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New Device Made for Putting Carbon Dioxide to Use

Category: Science & Technology
Posted: 03:40PM

There are two ways to deal with waste products you want to get rid of; one is to reduce the amount produced and the other is to make it into something useful. Carbon dioxide is no exception to this, though getting the job done can be difficult because of the chemistry required. Researchers at Berkeley Lab have recently created a device that can both capture and reduce carbon dioxide into the more useful carbon monoxide.

This new device is made of covalent organic frameworks, which is a kind very porous of crystal. They are so porous in fact that a sugar-cube size COF has as much surface area inside of it as a football field. On its own, this is just a sponge-like material already used to capture CO2, but by coating the inside with the catalyst porphyrin, the combination becomes a very fast and efficient means of converting CO2 into CO. When tested, it was able to convert 290,000 molecules of the gas every second, which is 26 times better than porphyrin achieves on its own.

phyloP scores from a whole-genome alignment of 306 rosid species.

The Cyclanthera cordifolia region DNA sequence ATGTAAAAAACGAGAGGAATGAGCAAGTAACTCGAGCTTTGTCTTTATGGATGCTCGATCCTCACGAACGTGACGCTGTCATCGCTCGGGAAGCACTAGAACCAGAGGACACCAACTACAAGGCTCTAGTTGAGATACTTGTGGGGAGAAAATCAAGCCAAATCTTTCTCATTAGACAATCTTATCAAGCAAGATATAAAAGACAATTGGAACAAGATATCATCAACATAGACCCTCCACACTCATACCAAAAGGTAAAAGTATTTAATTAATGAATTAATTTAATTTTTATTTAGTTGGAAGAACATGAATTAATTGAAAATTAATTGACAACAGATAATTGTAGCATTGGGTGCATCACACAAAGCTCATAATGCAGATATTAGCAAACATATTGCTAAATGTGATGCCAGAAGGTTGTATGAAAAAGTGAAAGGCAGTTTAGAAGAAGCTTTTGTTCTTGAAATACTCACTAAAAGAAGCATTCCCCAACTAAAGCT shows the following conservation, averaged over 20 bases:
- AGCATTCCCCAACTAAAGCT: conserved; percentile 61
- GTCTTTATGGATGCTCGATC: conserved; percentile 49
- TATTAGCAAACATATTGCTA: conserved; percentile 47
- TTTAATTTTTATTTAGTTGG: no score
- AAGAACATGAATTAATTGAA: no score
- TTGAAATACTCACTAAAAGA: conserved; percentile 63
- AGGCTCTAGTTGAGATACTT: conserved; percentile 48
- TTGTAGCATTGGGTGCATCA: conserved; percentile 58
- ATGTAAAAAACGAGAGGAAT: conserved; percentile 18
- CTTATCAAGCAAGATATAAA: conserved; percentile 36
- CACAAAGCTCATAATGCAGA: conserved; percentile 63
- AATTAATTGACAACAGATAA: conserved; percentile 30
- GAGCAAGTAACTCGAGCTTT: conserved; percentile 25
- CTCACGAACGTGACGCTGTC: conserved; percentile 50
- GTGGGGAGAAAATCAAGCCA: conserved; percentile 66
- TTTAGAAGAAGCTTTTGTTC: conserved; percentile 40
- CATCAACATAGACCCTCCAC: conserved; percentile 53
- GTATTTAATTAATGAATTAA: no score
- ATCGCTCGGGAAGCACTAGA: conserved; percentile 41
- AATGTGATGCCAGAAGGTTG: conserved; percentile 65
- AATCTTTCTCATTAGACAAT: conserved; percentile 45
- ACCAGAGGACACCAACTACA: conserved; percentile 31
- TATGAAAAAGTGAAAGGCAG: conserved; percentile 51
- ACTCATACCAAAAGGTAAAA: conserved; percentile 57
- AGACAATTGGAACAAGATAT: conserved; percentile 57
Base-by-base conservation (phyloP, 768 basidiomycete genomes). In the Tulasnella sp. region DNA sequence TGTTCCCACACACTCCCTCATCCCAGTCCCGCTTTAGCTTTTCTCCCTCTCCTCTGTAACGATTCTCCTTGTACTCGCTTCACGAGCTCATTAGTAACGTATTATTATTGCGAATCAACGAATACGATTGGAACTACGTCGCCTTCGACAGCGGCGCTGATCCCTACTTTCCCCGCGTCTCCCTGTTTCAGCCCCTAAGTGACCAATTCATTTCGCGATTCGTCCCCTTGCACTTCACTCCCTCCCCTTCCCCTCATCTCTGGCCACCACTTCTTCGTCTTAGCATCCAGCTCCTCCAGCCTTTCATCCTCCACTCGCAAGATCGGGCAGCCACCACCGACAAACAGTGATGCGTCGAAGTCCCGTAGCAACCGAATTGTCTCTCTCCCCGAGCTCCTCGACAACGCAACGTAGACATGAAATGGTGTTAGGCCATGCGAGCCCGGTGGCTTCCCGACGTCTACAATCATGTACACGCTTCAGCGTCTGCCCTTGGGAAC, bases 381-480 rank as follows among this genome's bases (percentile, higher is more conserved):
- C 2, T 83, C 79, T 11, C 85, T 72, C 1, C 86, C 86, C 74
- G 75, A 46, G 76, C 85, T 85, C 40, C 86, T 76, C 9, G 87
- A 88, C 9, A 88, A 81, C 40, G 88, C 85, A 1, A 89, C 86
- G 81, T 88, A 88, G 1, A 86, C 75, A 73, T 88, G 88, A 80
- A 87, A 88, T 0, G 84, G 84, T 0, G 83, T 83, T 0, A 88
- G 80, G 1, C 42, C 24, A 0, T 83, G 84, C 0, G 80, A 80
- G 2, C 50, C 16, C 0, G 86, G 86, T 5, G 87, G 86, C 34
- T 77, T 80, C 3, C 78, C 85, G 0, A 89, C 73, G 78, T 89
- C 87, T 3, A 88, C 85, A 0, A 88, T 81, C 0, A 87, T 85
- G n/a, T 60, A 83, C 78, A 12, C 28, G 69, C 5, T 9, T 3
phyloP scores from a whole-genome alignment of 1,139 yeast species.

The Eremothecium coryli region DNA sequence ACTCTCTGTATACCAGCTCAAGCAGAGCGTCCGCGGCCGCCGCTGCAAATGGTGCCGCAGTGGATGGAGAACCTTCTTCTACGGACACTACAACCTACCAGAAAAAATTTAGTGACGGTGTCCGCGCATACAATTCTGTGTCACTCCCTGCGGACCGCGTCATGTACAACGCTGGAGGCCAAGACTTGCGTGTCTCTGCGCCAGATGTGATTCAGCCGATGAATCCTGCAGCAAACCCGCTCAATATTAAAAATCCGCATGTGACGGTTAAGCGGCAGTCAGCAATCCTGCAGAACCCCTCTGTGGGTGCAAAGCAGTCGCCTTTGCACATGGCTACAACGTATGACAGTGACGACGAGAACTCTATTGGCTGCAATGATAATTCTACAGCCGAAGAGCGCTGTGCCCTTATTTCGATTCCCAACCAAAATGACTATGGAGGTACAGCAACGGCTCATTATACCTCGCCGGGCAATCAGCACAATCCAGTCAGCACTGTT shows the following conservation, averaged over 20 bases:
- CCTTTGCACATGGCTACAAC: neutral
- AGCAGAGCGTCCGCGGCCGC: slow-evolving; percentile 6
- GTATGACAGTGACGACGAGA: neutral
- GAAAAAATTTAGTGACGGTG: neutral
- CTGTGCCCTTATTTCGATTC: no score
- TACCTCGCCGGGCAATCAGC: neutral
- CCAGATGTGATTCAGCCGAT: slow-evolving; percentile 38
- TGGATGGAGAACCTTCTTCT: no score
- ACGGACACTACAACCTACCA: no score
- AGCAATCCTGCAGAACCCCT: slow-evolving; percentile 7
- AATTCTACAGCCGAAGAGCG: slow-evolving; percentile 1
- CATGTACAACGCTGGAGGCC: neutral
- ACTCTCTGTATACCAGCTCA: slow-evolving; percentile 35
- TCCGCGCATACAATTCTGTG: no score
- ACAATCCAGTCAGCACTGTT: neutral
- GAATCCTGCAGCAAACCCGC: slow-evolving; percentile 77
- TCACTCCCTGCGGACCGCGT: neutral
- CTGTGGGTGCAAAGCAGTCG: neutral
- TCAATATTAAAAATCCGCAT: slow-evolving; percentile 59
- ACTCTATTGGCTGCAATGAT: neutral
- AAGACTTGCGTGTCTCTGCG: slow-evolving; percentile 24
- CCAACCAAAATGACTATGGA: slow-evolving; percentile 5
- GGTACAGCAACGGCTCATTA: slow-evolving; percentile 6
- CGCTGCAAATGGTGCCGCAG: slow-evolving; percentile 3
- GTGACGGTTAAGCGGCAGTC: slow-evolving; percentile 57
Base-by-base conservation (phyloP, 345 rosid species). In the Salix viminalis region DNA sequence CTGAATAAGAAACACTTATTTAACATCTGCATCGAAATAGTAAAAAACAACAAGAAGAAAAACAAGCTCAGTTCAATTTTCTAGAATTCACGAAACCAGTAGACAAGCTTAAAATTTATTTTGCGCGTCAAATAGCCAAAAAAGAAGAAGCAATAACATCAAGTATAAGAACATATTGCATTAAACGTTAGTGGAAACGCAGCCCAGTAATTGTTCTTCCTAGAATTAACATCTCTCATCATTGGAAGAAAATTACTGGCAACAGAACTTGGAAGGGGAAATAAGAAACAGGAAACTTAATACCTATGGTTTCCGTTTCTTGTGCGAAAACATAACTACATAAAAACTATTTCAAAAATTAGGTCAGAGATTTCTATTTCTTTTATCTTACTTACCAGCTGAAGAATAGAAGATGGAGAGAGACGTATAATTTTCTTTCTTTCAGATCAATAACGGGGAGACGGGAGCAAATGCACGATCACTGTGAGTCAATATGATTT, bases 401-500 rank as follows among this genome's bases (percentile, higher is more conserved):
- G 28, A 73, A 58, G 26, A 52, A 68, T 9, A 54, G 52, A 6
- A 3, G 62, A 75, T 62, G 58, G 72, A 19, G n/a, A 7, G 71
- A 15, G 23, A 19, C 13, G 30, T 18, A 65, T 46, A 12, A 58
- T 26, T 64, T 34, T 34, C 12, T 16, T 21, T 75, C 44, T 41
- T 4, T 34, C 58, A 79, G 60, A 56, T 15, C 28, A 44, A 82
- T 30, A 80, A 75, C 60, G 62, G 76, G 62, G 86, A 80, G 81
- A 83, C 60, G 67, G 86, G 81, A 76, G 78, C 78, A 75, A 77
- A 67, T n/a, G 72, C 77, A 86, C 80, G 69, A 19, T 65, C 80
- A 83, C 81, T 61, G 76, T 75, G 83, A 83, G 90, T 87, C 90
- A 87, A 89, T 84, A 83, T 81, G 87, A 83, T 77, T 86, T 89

Once converted, carbon monoxide can be used as a feed stock to produce many materials including fuels, pharmaceuticals, and plastics.

Source: Berkeley Lab

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